I have a final word on this understanding of a presumption not to prosecute. It will help investigators and possible victims to get to the truth, because soldiers will know that they can answer questions designed to establish the facts of the matter without fearing that the questioning will inexorably lead to a prosecution. Of course, if there is new and compelling evidence against someone, that is a different matter—but most investigations merely set out to establish the facts of an incident. That is a right and proper process, which in the majority of cases should be conducted free from the shadow of prosecution. I beg to move.
My Lords, it is a real privilege to follow the noble and gallant Lord, Lord Dannatt, whom I greatly respect. He has raised some of the issues that we have been discussing over the last two days. I have made my views well known on those aspects, and I do not propose to challenge what he has just said. He is absolutely right in requiring there to be a duty of care set out in statute—a touchstone whereby the ways in which service personnel are dealt with can be tested.
In our own way, those who have practised in courts martial have seen the sort of improvements to which the noble and gallant Lord referred. I recall that, at the first court martial that I went to, there was a lot of swishing of swords—swords pointed at the guilty man when the decision was announced, and so on. Also, I think I played some part in the abolition of the process whereby an accused in a Navy court martial was marched into the court with a cutlass at his back. I put down a Question questioning that particular practice and, when I got up to hear the Answer from the noble Lord, Lord Bach, he announced that the practice had been abolished. But that is only symbolic of the very considerable changes that have taken place in the court martial system, which I believe have brought greater fairness and fewer problems of what one might call “shock and awe”—of a soldier going in to stand trial before a court martial of senior officers. In that way, we have sought I think to modernise the old court martial system, and we have been successful in that. If that sort of movement could be applied generally and not just in the very narrow area to which I have referred, it would be a very good thing. I wholly support the noble and gallant Lord in his amendment.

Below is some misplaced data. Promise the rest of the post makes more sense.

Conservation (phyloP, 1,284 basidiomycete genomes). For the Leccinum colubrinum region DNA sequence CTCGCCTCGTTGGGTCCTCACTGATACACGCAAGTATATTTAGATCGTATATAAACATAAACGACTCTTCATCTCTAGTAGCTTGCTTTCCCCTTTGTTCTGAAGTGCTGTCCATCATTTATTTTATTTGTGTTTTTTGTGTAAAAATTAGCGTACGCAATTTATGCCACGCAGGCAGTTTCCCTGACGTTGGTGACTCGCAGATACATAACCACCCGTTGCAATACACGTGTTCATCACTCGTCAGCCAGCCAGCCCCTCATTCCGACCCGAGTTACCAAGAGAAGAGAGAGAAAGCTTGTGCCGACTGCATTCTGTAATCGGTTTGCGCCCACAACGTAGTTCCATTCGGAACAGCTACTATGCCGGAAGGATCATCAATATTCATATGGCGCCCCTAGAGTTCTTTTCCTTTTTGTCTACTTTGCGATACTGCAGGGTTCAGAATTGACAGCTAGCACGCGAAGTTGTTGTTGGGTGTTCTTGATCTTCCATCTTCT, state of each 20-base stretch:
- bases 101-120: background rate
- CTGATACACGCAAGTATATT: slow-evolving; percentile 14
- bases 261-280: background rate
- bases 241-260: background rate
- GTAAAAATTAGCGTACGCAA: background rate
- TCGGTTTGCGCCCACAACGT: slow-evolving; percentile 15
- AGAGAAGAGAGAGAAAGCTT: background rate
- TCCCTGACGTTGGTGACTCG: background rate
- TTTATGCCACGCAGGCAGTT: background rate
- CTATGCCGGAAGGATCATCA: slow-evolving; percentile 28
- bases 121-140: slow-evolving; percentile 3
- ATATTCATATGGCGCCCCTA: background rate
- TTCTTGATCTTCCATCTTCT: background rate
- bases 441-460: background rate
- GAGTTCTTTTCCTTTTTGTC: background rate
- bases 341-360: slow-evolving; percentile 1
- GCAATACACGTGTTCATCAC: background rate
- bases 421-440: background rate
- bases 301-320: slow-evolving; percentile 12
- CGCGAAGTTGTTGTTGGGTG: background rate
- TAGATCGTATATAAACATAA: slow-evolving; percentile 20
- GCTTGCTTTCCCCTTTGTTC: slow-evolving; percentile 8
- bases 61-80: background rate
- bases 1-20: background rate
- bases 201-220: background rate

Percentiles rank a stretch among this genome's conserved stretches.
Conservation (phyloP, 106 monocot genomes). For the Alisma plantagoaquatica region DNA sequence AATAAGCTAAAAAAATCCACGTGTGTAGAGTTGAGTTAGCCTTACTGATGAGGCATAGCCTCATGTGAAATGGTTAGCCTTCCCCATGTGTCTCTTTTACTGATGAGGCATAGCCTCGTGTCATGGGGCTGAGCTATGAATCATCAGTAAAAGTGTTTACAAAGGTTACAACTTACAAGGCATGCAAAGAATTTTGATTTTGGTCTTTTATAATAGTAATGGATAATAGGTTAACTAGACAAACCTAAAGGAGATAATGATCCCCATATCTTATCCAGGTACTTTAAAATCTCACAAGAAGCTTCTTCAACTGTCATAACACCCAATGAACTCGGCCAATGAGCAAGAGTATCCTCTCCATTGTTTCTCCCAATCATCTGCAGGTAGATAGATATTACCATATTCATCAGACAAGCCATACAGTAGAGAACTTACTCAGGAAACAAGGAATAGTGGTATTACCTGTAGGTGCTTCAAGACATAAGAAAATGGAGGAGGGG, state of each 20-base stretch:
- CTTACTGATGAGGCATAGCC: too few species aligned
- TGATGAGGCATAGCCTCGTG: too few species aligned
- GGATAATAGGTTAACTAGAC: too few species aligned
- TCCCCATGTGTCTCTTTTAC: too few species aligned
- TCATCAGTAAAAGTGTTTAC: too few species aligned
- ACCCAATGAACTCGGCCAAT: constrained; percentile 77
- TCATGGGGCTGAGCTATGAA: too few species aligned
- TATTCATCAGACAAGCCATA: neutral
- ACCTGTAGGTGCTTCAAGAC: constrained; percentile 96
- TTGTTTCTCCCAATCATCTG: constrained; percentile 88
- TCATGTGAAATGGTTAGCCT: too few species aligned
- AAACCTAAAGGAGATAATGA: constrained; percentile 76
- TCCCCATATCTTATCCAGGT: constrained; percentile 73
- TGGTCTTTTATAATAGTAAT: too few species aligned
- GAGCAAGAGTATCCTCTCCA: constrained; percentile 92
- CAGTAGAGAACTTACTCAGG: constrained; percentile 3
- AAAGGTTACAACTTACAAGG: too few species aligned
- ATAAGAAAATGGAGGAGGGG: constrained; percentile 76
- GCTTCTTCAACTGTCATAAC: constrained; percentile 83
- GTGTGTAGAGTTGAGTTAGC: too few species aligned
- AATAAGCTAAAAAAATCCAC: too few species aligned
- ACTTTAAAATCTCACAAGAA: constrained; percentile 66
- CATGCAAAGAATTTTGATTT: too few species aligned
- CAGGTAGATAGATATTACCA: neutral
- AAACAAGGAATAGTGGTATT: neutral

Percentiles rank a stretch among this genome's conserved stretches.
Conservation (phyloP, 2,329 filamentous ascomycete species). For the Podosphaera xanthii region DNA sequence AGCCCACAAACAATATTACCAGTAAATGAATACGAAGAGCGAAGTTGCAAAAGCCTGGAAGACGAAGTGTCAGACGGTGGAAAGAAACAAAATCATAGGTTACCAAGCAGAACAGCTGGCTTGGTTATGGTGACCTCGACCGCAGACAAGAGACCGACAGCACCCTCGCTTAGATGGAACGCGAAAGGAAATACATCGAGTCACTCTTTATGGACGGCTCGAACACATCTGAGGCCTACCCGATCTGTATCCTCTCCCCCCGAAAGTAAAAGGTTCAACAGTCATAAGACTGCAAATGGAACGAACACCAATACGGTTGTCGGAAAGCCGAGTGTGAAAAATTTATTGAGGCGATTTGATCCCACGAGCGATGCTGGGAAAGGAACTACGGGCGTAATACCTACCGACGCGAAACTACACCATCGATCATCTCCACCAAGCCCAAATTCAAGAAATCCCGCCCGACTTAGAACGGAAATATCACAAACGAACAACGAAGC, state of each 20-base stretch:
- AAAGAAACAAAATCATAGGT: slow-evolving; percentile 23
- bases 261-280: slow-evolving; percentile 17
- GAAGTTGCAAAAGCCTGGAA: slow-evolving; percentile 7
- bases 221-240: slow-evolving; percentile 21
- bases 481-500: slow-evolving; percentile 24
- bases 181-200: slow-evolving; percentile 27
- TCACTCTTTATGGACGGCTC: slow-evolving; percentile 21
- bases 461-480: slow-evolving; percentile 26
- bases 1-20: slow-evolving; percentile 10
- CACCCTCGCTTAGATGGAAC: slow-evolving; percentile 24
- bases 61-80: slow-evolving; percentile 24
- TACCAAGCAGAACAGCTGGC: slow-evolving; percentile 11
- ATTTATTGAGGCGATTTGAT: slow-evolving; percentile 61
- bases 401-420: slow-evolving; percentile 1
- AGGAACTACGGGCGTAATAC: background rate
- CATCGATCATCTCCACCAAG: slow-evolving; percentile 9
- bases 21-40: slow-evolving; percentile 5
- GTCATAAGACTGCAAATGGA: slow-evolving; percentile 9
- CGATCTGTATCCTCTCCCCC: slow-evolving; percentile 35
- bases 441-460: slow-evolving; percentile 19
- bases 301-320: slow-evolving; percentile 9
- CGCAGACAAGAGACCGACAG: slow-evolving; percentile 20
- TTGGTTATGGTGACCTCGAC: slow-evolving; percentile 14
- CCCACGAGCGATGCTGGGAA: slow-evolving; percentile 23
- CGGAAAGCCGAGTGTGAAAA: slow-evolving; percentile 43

My Lords, I speak in support of this amendment, to which I have attached my name. In doing so, I convey the apologies of my noble and gallant friend Lord Boyce, whose name is also on the amendment but who is prevented by a medical issue from speaking this afternoon.
To explain why my noble and gallant friend and I support the amendment, it is necessary for me to go back to the very purpose of the Bill. It is in the Minister’s own words to reassure service personnel and veterans that the Government have their back and that they will be offered a degree of protection from the pressures and strains of malicious prosecutions. But the Government know that prosecutions are not the issue; that much has been widely acknowledged during debates on the Bill to this point. It is the seemingly endless cycle of accusations and investigations that is casting such a shadow over our service personnel and veterans, not the prospect of being brought to trial.
It is a principle of our legal system that an accused person is innocent until proved guilty—but this is true only in a narrow legal sense. It simply means that the burden of proof lies with the accuser, not the defender; it does not mean that an accused person is treated as innocent. For example, they may be held in detention. They are certainly subject to the wondering if not outright suspicion of observers, and they certainly suffer the agonies of uncertainty and the mortification of being suspected of and, in the minds of some, guilty of a criminal offence. The strain on them and their families is immense. Can anyone doubt the anguish that assailed those accused as a result of Operation Midland, despite the fact that not only were there no prosecutions but their accuser was shown to be lying? Can anyone deny that they suffered acutely—and in some cases still do?
Accusations must certainly be investigated, but such investigations will bring pain to guilty and innocent alike. How much more is this the case when the investigations are repeated and protracted? That is the evil that this Bill should address. The Government’s view seems to be that it is not possible to legislate on investigations since that would almost certainly increase the risk of UK service personnel and veterans coming under the scrutiny of the International Criminal Court. They have therefore taken an indirect approach to the problem, in the hope that codifying the factors that must be considered by a prosecutor will discourage speculative and malicious accusations. Of course, this is a wholly untested thesis; it may work to an extent, but equally it may have little impact.